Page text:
Injection blow molding is used primarily for the production of small pharmaceutical or personal product containers. This process is better than extrusion blow molding for making small products that require high production volume. No plastic waste or trim is generated with the lastest IBM machines, except for improperly formed containers.

The process starts by producing a molded parison called a preform by injecting a thermoplastic material into a cavity and around a core rod. The preform is then transferred to the blow mold which is clamped around it. Then pressurized air is blown into the preform for the shaping of the final form.  

Injection Blow molding process

The blow mold is ejected from the core rod after a cooling period and the product is ready.

Advantages of IBM-

  • No scrap or extra plastic to trim
  • Neck finish and details are of high quality
  • Part cost is lowest for high-volume bottles

Disadvantages of IBM-

  • Higher tooling cost than extrusion blow molding
  • Bottle sizes and shapes can only be made by following an ovality ratio of 2:1 and a blow-up ratio of 3:1
  • Barrier strength isn’t increased because the material is not stretched in any axis.

2. Stretch Blow Molding

SBM became popular in the industry after soft drink bottles were introduced. It’s called stretch blow molding because the preform is stretched in the hoop direction and the axial direction before being blown into its final shape. After the preform is made and cooled, it is heated to a specific temperature and closed in the blowing mold.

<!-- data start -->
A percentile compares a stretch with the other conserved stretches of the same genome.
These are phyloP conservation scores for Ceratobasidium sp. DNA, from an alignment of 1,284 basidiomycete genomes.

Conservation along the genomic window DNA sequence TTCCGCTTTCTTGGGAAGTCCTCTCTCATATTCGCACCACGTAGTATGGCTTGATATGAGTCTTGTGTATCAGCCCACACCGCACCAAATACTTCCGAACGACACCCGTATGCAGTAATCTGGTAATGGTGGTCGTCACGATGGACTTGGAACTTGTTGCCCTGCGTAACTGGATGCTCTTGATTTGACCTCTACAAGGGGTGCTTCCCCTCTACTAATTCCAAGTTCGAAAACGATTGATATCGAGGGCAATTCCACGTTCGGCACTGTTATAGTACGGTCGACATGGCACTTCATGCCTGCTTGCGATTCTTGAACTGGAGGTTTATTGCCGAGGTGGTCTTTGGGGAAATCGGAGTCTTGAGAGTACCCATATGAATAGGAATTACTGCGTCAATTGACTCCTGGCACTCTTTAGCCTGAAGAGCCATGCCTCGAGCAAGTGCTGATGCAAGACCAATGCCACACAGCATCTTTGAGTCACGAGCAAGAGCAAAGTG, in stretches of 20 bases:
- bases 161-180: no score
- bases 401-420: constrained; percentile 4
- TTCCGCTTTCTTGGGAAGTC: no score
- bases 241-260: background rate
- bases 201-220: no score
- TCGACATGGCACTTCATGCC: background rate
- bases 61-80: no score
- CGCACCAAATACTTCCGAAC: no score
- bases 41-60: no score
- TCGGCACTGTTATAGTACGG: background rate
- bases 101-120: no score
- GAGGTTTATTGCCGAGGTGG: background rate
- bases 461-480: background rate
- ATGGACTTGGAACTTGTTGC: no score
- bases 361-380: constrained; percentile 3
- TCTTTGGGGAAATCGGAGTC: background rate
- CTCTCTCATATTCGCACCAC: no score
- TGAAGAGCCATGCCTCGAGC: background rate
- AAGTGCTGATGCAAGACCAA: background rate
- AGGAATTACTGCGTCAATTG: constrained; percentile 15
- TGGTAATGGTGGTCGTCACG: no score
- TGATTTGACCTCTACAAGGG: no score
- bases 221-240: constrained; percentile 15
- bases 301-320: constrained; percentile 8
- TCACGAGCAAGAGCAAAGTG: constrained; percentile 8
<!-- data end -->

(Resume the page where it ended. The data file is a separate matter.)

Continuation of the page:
Injection blow molding process

The preform is stretched in the vertical direction with a stretch rod and in the axial direction with air pressure.

Advantages of SBM-

  • Can produce products in a variety of sizes and shapes
  • Saves money because of the minimal cost of tooling and dies
  • A broad range of thermoplastic materials can be used
  • Products made in this process have very high tensile strength

Disadvantages of SBM-

  • Machinery can be a little bit more expensive than other methods
  • It’s not a good profitable option for small runs of production

3. Extrusion Blow Molding

In extrusion blow molding, the thermoplastic material is heated until melting point and extruded into a hollow tube called a parison. The parison is then closed by a cool metal mold. Pressurized air is blown into the parison from one end, inflating it and forcing it into the shape of the metal mold. Lastly, the hollow part is cooled for a sufficient time and ejected from the metal mold.

Advantages of extrusion blow molding-

  • Tooling and die cost are low
  • Production rate is faster than other methods
  • Complex parts can be molded efficiently
  • Handles can be included in the design

Disadvantages of extrusion blow molding-

  • Low barrier strength
  • Products are not recyclable because they’re made out of mixed thermoplastic materials

Concluding remarks

There are a lot of parameters to consider when choosing the right molding method for your production business. The most important parameters are: tooling and die cost, Production-rate, machinery cost, material consideration, impact strength, etc.

If you want to know about these processes in more detail or any other topic you’d like us to talk about, feel free to let us know in the comment section below. We would also love to hear your feedback on this article.